Remember when computer security was simple? Advice was as easy as, "Don't boot with a floppy drive in your A: drive" and "Don't enable the macro to run." Boy, do I long for the days of yesteryear.
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More and more, application vulnerabilities are being announced every day, whether it's something attacking Apple QuickTime, Macromedia Flash, YouTube videos, Adobe Acrobat, or Microsoft Office. And telling people not to open untrusted content is like telling them not to open e-mail from people they don't know. It's not bad advice, but you can't stop there.
You've got mail
On the "don't open e-mail from people you don't know" recommendation, malware has been using e-mail address books for nearly a decade now. Malicious spam and e-mail often comes from our friends, parents, and coworkers. The better advice is not to open e-mail that is unexpected, seems out of character for the sender, and contains links or content to click. When in doubt, e-mail or call the sender and confirm that they really meant to send it. Or do like me, and just delete it when there's a shadow of a doubt. I can't trust my friends and associates to thoroughly validate the stuff they send me. To them it's a cute little animated GIF or a YouTube video of a hot girl dripping barbeque sauce over a less hot car. To me, it's probably malware. It's just the way my mind works.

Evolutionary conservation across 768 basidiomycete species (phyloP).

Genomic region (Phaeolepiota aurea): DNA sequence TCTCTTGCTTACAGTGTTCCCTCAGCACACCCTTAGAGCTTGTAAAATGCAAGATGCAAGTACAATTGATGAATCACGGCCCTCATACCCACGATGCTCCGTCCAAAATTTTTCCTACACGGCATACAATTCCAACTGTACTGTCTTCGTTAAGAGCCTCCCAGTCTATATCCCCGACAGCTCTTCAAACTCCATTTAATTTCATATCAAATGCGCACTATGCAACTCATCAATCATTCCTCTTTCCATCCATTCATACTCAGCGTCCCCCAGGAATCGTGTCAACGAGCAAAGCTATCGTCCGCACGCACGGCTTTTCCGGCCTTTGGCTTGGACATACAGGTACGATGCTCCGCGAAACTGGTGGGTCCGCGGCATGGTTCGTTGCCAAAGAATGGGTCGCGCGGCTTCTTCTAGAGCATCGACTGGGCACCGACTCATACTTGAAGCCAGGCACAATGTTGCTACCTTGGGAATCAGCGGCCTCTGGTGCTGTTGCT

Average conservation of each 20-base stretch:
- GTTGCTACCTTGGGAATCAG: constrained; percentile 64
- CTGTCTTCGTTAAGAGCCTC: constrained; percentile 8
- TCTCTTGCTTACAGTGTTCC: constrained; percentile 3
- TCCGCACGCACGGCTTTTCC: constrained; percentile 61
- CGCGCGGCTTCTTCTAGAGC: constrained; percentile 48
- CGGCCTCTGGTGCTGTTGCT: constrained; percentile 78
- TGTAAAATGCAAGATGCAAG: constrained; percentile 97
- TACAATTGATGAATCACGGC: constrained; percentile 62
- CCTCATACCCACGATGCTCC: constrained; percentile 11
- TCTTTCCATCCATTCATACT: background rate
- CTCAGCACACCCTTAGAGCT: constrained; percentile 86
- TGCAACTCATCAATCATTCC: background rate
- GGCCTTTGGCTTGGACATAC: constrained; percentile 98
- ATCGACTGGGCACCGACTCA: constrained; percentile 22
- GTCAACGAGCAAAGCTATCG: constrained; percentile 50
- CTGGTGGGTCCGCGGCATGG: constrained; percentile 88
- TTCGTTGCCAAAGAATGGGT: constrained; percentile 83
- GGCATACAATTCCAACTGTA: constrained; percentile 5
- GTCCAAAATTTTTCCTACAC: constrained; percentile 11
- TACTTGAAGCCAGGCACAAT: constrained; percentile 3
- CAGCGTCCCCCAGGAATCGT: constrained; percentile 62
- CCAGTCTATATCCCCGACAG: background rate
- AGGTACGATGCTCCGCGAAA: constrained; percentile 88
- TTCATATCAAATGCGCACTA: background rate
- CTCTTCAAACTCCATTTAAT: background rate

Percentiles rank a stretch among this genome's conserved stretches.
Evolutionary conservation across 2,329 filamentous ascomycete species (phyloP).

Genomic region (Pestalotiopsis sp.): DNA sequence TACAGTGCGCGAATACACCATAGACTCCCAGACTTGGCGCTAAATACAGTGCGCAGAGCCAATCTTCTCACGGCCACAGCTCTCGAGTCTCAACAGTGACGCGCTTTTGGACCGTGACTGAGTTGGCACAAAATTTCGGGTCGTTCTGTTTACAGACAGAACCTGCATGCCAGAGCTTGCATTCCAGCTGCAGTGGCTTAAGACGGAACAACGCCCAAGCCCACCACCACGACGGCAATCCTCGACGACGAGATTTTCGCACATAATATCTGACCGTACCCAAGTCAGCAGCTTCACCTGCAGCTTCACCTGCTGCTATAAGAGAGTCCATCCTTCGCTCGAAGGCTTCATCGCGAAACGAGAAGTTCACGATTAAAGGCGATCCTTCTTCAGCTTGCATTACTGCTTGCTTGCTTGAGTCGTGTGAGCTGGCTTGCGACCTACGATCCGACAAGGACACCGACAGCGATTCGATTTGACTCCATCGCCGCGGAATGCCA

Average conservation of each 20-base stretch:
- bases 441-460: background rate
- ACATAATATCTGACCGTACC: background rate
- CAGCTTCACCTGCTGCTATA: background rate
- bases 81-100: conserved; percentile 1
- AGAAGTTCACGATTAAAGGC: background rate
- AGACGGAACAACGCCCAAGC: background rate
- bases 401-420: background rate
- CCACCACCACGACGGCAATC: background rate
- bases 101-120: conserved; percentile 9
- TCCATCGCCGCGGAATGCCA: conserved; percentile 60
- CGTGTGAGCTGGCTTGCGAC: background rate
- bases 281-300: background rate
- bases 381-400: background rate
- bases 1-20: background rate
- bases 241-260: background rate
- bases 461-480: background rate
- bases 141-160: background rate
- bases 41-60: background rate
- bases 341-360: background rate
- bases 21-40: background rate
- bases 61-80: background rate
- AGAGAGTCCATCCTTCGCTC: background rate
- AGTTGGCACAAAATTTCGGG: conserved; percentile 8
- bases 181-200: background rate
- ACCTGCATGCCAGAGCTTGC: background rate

All these years later, you still can't tell people to open e-mails from only people they trust. Targeted spearphishing is becoming more common. You can't count on mispellings (sic) and bad grammar to alert you to a phishing attack. They have your name and your interest [for example, your bank account, Better Business Bureau complaint, 401(k) provider, and so on]. I won't give you my bank logon info, but there's a good chance that I'll respond, strongly, to my Dell laptop warranty expiring earlier than what I paid for or object to an unauthorized change in my 401(k) portfolio. Those malware guys are sneaky.
Today, the frequent advice you'll get, in the face of application malware, is to not open content from or visit untrusted Web sites. That is so 20th century! Unless you've been hiding under a rock for the last few years, security article after security article has been detailing how malware is being served up by the Web sites we trust most. It's the NFL Web site, travel site, news site, political gabfest site, and blog that we all love. They get compromised, we visit, and we get infected.